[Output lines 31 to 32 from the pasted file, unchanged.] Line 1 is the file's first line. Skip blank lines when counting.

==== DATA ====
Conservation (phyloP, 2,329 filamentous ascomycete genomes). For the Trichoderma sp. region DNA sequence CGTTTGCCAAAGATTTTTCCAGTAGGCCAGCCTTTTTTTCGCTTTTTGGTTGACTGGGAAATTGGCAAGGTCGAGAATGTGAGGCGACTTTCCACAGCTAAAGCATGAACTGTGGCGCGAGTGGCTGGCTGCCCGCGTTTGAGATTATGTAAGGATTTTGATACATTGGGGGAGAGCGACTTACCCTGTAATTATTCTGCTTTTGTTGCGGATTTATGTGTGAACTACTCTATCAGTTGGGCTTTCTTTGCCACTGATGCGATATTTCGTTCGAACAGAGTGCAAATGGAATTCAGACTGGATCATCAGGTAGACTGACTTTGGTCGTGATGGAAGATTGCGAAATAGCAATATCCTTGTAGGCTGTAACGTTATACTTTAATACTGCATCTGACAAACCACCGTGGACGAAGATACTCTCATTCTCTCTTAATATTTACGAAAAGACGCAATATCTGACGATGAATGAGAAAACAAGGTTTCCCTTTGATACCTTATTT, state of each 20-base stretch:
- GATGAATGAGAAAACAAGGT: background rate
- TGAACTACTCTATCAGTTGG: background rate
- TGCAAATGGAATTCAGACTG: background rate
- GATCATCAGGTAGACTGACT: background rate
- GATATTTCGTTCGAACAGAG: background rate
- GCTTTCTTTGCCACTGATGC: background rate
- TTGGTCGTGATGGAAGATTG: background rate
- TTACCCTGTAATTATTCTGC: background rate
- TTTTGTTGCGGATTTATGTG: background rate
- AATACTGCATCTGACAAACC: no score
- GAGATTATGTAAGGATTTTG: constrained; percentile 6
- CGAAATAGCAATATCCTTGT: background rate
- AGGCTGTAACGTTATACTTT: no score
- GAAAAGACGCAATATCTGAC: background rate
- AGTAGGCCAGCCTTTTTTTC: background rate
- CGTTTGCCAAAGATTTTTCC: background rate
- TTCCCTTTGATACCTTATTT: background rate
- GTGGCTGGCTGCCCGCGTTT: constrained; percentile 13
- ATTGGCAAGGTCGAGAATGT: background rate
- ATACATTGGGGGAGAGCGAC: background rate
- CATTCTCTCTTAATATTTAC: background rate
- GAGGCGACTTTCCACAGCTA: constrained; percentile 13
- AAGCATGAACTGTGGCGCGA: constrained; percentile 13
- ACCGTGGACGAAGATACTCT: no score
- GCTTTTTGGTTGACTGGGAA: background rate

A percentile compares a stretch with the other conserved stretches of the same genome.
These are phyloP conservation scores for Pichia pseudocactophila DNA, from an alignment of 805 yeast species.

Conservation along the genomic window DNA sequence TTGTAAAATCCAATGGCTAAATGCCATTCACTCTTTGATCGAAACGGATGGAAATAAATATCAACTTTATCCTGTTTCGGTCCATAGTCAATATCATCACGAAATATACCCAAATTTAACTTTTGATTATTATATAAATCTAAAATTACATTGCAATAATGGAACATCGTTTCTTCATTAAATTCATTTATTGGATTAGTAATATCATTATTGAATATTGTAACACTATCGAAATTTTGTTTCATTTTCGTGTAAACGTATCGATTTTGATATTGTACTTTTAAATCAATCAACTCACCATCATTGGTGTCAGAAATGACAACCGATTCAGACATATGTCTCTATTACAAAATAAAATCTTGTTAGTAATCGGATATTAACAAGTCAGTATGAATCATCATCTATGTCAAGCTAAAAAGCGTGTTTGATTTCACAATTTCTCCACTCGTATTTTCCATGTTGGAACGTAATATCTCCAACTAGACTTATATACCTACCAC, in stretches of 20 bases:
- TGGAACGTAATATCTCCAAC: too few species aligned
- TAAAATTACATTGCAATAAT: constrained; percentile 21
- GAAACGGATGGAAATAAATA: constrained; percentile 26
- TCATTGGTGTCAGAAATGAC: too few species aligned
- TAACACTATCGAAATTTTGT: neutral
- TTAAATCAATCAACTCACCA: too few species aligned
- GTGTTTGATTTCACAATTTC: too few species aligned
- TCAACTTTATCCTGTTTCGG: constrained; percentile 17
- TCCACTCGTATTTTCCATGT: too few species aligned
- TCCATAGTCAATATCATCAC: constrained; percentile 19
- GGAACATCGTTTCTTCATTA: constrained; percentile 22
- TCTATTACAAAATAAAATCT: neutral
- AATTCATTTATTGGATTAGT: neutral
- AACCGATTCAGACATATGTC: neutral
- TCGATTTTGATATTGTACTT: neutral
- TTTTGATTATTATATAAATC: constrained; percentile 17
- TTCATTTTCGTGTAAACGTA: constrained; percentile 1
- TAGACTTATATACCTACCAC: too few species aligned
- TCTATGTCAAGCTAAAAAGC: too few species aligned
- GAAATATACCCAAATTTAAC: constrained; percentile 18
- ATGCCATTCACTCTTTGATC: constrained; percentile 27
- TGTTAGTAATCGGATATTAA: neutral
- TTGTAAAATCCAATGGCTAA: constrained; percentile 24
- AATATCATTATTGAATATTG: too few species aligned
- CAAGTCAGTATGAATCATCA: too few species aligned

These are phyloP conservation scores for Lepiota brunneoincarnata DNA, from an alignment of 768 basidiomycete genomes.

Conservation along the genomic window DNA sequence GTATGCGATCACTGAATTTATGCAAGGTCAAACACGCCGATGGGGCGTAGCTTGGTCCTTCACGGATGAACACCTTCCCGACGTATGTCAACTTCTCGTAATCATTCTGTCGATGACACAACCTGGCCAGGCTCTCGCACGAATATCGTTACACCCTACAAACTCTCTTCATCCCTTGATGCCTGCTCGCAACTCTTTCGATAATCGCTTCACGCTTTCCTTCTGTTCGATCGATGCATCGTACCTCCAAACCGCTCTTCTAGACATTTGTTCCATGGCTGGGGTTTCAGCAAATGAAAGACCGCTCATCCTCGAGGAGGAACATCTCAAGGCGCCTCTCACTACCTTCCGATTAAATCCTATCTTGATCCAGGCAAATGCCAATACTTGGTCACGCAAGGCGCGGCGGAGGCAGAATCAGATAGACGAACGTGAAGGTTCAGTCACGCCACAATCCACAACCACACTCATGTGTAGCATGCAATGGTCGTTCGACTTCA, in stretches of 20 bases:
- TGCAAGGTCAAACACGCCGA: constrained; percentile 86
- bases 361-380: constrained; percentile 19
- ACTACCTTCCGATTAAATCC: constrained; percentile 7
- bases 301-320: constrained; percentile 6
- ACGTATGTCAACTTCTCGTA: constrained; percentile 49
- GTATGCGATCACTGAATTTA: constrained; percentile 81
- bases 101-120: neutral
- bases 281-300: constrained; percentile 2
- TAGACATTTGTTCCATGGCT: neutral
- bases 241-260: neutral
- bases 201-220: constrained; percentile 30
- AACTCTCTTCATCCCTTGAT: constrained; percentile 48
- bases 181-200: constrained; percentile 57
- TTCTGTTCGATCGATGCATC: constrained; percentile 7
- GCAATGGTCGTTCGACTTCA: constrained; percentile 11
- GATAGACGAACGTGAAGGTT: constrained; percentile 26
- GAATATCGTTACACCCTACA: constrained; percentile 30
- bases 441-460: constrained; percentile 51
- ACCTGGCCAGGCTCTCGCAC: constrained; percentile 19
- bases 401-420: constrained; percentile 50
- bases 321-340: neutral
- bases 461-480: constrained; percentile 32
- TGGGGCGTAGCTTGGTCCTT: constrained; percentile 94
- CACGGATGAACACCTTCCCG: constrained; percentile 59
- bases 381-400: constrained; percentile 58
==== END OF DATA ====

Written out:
- TAAAATTACATTGCAATAAT: constrained; percentile 21
- GAAACGGATGGAAATAAATA: constrained; percentile 26